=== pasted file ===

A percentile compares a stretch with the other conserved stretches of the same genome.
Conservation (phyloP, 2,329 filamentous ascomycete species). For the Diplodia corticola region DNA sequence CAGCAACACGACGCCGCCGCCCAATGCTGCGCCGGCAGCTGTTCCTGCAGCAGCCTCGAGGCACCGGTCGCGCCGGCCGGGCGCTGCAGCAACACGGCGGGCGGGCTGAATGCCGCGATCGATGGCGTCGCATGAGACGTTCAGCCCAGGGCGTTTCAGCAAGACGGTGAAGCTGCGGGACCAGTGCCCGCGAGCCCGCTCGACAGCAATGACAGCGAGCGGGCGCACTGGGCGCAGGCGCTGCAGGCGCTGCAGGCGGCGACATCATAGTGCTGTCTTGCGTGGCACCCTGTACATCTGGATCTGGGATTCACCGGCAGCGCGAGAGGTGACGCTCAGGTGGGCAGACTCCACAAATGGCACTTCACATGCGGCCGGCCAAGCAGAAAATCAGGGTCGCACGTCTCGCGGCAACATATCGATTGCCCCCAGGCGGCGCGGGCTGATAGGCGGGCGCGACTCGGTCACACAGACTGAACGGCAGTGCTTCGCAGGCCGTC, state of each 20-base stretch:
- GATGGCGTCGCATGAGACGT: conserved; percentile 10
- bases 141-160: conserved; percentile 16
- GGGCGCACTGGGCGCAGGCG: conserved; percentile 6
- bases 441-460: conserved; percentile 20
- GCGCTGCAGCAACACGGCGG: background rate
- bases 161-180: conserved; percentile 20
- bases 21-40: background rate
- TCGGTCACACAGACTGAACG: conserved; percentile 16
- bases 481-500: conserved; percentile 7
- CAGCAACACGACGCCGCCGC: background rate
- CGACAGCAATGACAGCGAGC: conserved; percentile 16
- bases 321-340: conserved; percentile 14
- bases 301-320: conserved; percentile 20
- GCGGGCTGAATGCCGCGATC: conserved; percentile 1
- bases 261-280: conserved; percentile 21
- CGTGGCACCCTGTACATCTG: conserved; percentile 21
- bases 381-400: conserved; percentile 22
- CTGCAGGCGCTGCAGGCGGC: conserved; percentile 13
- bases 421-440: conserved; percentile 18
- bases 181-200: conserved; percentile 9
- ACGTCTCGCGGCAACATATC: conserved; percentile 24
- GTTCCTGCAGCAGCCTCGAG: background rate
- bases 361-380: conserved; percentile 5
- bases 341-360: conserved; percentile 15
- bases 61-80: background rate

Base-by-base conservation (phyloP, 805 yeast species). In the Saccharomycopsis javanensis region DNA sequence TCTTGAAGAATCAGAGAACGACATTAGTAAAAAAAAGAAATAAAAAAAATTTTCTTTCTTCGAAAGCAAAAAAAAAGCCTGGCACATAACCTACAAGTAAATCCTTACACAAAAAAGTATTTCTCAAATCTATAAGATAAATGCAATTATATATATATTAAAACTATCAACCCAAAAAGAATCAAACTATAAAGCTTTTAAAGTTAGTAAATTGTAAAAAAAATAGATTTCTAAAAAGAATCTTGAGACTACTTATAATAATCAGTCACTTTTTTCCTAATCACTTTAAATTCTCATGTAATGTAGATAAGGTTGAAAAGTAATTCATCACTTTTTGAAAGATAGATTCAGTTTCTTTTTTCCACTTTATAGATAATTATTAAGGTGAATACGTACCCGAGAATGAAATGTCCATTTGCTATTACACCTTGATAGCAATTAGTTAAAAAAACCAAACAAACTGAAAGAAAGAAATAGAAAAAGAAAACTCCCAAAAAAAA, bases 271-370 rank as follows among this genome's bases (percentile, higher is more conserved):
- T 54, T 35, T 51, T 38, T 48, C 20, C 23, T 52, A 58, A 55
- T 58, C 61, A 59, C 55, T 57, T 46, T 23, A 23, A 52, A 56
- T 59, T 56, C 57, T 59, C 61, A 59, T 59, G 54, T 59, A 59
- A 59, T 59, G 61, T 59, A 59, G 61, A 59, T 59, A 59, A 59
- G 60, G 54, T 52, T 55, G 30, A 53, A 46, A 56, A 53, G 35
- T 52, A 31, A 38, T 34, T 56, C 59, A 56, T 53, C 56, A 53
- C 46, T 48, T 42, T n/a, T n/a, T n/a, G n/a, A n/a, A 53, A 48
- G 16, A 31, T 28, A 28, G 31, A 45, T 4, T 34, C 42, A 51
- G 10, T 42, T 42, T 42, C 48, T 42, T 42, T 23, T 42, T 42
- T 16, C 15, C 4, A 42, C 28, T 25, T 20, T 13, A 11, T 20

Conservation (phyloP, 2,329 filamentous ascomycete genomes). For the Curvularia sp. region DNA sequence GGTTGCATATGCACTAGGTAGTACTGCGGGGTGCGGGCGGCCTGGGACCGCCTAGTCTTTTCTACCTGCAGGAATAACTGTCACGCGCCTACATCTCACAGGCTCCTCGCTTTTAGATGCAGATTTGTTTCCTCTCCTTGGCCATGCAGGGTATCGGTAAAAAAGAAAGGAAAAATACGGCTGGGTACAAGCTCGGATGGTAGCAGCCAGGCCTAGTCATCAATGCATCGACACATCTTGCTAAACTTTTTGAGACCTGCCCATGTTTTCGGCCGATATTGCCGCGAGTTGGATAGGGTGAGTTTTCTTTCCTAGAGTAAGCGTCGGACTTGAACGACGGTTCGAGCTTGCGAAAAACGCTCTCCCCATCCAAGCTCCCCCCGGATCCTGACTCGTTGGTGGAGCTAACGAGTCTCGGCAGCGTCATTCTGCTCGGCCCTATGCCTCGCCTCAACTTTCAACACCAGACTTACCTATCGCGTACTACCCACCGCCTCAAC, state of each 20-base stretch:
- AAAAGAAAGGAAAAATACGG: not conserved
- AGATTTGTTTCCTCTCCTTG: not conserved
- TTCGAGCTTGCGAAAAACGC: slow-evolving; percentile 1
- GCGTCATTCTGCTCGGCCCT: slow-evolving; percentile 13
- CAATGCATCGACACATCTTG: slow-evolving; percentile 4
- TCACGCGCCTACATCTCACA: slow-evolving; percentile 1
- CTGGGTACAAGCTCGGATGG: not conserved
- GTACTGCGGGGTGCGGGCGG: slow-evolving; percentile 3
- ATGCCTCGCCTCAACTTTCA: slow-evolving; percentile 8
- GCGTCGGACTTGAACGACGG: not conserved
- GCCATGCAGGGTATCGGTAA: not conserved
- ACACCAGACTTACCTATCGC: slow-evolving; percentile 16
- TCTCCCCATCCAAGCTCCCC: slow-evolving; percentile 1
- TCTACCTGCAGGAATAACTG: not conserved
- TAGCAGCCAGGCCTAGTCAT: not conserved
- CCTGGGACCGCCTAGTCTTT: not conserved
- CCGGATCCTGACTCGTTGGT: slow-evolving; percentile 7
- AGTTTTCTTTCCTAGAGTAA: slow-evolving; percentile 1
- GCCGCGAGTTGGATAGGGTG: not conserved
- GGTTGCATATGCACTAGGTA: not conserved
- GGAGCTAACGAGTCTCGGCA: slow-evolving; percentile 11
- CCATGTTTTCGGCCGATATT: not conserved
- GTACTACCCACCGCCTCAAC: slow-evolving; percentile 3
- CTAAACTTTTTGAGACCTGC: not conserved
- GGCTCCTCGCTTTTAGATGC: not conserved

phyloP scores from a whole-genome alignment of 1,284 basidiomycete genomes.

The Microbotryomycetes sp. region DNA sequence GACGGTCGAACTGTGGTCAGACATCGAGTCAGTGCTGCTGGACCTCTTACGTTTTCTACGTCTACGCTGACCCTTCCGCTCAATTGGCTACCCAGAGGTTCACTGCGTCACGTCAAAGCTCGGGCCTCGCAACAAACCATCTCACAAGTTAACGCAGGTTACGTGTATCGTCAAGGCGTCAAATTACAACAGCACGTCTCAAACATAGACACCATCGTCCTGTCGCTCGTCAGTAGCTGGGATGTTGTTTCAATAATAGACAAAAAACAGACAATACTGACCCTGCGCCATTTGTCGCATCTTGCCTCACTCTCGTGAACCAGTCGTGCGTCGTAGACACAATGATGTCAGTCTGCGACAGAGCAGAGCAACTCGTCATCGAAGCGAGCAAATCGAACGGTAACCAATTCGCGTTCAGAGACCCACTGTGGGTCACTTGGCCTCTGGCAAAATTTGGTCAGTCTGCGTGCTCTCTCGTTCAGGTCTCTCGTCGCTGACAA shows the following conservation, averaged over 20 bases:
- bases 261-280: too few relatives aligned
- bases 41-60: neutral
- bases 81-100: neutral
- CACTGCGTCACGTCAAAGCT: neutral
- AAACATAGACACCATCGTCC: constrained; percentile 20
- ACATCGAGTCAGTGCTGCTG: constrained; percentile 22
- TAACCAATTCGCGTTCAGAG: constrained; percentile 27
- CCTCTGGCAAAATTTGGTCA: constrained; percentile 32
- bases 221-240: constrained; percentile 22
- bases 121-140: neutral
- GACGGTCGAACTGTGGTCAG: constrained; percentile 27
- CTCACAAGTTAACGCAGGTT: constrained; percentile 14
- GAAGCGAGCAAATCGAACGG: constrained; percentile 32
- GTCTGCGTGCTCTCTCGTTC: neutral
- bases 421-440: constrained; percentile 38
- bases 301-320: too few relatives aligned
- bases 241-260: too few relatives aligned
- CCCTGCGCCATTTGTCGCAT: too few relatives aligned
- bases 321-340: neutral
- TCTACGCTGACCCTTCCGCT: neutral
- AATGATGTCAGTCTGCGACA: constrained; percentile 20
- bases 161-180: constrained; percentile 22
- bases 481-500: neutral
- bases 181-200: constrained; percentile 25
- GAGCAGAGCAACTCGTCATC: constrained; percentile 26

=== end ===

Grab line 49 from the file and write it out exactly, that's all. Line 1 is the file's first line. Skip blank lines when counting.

- GCGTCGGACTTGAACGACGG: not conserved